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A healthy and vital soil has a good structure with sufficient air, organic matter, minerals and a balanced rich soil life.  A healthy soil is fertile, absorbs water and can retain moisture.It stores CO2 in organic matter.

We need healthy and vital soils for the following reasons:

• grow enough food for the increasing world population;
• produce food that is better for our health; <Hyperlink to text below> The ingenious processes in a healthy living soil care not only for plants and animals thrive and develop resistance to diseases, but also that the yields are high in vitamins, minerals and vital substances (auxonen). This is important for our health.
• promote biodiversity;
• Reduce the greenhouse effect by storing CO2 .;
• Retain fresh water and prevent erosion;
• Ensure good health for mankind.
Healthy food means healthy (er) people.

Additionally vital soils aid farmers productivity

The role of the farmer is not always evident in a society where food is taken for granted and that makes the ‘license to produce’ not always easy.
The relationship between diet and health is becoming clearer. It is becoming more evident that the healthier and more vital the soil, the more vitamins, minerals and vital substances (auxonen) there are in the crops. There are opportunities for farmers and food producers.

Additionally, a farmer with a sustainable farming method can significantly save on expenses, for example: less diesel because there is no heavy equipment used, fewer pesticides and less fertilizer.

Soil, plants, animals and humans are inextricably linked. We need the worms, fungi and bacteria in the soil to grow our food.

Many of our soils are in need of attention.This has major implications for our food security, our climate and our health. The current way of fertilizing and soil cultivation reduces the humus content and we are losing fertile land. All food for everyone on Earth is produced on only eleven percent of the earth’s surface. Due to soil degradation caused by  erosion, depletion and compaction, a large percentage of our soils  on Earth are impoverished. In 2050 we will need those soils too to feed the expected 9 billion population.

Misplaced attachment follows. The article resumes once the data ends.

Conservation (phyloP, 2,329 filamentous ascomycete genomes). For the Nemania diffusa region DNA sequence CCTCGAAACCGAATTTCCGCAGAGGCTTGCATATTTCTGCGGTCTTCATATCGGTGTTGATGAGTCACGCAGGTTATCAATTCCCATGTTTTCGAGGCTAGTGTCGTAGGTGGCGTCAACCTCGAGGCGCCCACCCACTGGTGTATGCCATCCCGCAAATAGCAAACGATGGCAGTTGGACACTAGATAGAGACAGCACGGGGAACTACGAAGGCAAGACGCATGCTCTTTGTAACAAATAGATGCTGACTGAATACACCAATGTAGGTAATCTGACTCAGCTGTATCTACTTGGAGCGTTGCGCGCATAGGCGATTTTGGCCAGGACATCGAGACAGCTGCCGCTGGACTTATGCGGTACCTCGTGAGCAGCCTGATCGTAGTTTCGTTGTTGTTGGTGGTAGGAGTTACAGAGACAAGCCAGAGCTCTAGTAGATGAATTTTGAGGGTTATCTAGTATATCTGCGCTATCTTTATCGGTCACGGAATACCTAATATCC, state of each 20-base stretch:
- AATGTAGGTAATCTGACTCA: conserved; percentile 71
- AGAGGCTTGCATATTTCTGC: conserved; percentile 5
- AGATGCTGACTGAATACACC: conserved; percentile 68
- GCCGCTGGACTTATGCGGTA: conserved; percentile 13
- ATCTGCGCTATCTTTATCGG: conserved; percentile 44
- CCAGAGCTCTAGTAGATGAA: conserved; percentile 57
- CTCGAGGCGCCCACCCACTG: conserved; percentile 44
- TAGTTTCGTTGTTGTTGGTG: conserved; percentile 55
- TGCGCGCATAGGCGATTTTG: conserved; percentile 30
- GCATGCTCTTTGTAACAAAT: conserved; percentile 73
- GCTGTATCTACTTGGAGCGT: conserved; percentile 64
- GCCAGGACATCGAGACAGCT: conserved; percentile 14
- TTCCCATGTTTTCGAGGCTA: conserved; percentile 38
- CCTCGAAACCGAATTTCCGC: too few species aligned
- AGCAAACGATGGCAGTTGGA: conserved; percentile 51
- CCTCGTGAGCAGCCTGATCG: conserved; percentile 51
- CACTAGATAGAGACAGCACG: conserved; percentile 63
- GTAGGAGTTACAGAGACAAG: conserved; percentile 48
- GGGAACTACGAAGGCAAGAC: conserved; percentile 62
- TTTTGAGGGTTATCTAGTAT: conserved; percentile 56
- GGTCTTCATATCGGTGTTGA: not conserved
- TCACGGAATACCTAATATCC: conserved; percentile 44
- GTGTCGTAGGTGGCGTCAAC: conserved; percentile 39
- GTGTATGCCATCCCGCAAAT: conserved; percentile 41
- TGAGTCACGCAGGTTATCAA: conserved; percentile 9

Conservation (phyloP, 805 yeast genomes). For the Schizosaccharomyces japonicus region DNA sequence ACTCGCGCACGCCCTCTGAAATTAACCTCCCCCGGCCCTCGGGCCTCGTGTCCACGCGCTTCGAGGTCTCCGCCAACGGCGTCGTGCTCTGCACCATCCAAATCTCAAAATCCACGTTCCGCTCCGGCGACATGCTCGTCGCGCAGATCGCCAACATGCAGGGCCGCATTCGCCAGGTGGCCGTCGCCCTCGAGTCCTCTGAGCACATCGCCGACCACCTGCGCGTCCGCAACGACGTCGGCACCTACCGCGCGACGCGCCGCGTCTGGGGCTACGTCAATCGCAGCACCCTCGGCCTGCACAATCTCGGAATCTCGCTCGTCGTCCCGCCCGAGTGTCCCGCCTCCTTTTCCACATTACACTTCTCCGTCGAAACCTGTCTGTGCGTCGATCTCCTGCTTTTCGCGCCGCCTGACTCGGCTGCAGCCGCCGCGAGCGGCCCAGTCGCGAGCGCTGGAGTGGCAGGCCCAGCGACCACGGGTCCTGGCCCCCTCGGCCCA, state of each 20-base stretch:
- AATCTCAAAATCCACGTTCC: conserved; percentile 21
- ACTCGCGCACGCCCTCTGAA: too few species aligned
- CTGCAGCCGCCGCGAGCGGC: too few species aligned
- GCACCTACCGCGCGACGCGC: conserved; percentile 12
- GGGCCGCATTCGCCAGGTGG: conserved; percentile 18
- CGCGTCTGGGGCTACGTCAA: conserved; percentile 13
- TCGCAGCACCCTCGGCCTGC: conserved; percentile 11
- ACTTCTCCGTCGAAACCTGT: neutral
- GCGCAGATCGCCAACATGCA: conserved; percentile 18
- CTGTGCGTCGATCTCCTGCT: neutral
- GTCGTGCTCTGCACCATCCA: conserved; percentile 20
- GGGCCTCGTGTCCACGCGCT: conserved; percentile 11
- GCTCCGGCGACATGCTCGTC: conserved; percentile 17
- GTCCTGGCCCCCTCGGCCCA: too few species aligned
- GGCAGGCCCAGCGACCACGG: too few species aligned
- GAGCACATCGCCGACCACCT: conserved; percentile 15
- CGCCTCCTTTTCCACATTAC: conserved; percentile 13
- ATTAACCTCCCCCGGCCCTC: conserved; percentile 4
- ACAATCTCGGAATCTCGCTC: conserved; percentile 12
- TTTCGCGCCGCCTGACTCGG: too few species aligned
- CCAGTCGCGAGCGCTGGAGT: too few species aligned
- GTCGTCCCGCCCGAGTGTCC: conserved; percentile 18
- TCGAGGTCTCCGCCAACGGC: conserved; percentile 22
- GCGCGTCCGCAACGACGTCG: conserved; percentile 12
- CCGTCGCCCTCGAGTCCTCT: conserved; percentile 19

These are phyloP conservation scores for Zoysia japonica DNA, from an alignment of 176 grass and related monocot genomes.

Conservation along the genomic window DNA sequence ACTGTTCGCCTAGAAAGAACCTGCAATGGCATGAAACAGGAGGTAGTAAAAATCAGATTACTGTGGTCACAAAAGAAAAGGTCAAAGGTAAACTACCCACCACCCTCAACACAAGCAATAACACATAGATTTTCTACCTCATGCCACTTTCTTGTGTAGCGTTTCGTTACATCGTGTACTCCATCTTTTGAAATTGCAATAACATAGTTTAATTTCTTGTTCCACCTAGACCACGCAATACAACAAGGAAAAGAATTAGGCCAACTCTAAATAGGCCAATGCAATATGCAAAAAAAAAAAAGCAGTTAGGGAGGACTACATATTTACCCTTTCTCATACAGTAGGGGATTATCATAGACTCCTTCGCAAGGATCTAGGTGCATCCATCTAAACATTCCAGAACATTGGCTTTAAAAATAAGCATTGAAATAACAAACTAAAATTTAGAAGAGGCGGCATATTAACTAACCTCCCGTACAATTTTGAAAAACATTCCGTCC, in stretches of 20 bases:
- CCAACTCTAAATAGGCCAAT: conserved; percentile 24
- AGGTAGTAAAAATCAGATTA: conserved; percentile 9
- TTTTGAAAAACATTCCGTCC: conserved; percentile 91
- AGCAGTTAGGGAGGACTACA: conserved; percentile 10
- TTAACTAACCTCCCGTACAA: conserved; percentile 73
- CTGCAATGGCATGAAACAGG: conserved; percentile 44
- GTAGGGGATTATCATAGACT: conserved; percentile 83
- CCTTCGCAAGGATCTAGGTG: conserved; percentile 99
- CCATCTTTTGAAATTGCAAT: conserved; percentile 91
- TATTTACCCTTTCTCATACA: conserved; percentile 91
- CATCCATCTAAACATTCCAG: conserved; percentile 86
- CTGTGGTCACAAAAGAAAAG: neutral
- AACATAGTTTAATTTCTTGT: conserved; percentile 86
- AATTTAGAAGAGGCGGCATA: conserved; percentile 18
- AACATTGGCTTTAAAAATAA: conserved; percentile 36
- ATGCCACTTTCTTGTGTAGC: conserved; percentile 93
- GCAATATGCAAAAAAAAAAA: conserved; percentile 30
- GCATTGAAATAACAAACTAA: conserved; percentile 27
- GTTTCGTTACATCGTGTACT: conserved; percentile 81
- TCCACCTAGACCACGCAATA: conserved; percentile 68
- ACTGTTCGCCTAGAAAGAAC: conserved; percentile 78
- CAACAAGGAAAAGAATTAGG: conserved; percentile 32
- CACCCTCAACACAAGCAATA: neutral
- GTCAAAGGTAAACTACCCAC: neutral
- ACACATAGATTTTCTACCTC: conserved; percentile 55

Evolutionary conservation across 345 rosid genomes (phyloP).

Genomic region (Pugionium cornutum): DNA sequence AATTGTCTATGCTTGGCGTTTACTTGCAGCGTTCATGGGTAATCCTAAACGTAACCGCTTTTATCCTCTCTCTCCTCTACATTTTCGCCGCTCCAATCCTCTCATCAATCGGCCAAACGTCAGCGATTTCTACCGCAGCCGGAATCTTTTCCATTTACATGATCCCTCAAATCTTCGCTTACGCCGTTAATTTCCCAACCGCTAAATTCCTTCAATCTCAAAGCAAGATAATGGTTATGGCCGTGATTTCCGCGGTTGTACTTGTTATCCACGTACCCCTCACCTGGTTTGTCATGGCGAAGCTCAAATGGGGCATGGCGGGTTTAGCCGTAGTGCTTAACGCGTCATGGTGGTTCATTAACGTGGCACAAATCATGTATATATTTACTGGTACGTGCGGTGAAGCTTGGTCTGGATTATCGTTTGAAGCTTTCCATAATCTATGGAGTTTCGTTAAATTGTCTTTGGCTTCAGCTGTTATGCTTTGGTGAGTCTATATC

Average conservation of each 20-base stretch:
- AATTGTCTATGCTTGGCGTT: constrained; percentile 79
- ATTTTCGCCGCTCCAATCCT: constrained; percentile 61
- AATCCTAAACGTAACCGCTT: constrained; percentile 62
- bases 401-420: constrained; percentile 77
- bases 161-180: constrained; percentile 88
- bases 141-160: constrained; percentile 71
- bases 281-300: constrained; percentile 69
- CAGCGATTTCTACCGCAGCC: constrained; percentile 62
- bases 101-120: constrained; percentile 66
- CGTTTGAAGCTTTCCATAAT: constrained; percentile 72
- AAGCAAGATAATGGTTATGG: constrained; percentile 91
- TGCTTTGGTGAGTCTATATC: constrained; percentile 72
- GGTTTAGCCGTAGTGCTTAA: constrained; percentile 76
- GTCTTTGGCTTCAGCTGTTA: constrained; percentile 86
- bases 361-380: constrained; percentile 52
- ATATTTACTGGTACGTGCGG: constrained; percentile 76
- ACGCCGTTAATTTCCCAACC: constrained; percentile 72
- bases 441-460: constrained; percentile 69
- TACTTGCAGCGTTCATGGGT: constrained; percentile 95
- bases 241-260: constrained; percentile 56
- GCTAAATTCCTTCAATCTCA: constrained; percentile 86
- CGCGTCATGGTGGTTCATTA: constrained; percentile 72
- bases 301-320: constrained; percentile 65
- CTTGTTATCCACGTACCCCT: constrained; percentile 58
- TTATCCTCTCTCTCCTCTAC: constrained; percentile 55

https://youtu.be/5E4LvEI8eSg

Yes, there is! The answer is a living farming without fertilizers or chemicals! This allows us to prevent further soil degradation and even restore depleted soils. Scientific research has proven that agro-ecological farming has a positive effect on carbon storage in the soil, water holding capacity and soil biodiversity.

In the agro-ecological farming, everything starts with a healthy, living soil. This ensures healthy crops, animals and humans. The farmer makes use of natural life processes as much as possible and strives to maintain biodiversity. He does not use any chemical fertilizers or pesticides. Composting, fermenting, crop rotation and green ground cover are commonly used techniques.

Links

Learn more about the soil?
Check below

Infographics of the FAO (Food and Agriculture Organization of the United Nations)

Save our Soils
The conference , ‘Save our Soils ‘ , took place on June 27th 2015. The idea for Symphony of Soils was born at this conference.
More information can be found on the website about soil degradation, climate change, water, biodiversity, health and the Amsterdam Declaration.

Nature & More
This website contains the movie “The true cost of food. This is a short film explaining why organic products are, over time, cheaper.

Down 2 earth
Social movement of citizens and farmers to improve soil fertility in the Netherlands through its food selection.

Voedselanders
A movement that strives for fair and sustainable food and farming systems through the sound management of soils, landscape, plants, animals and water.

People 4 Soil
Network of European organizations that demand a right to our soils.

Van akker naar bos
Foundation dedicated to more natural farming in the Netherlands and Belgium.

Future Farmers, Toekomstboeren en herenboeren
Future farmers
Toekomst boeren
Heren boeren
Associations for organic farmers.

Louis Bolk Instituut
Independent international research institute to promote sustainable agriculture, nutrition and health, with nature as a source of knowledge.

Soilecology
Joint venture between the Dutch Institute for Ecology (NIOO) and Wageningen University (WUR).

NIOO
Dutch Institute for Ecology (NIOO) carries out fundamental and strategic ecological research.

Natuurinclusieve landbouw
Groups and citizens working together on a new global ‘food-system’ under the term ‘inclusive nature farming’. Symphony of soils also participating work.

Sustainablefoodsupply

Leeuwarden, culturele Hoofdstad van Europa in 2018
Information about Leeuwarden Capital of Culture 2018

Wetsus
Link to our partner Wetsus, European Centre of Excellence for Water Technology in Leeuwarden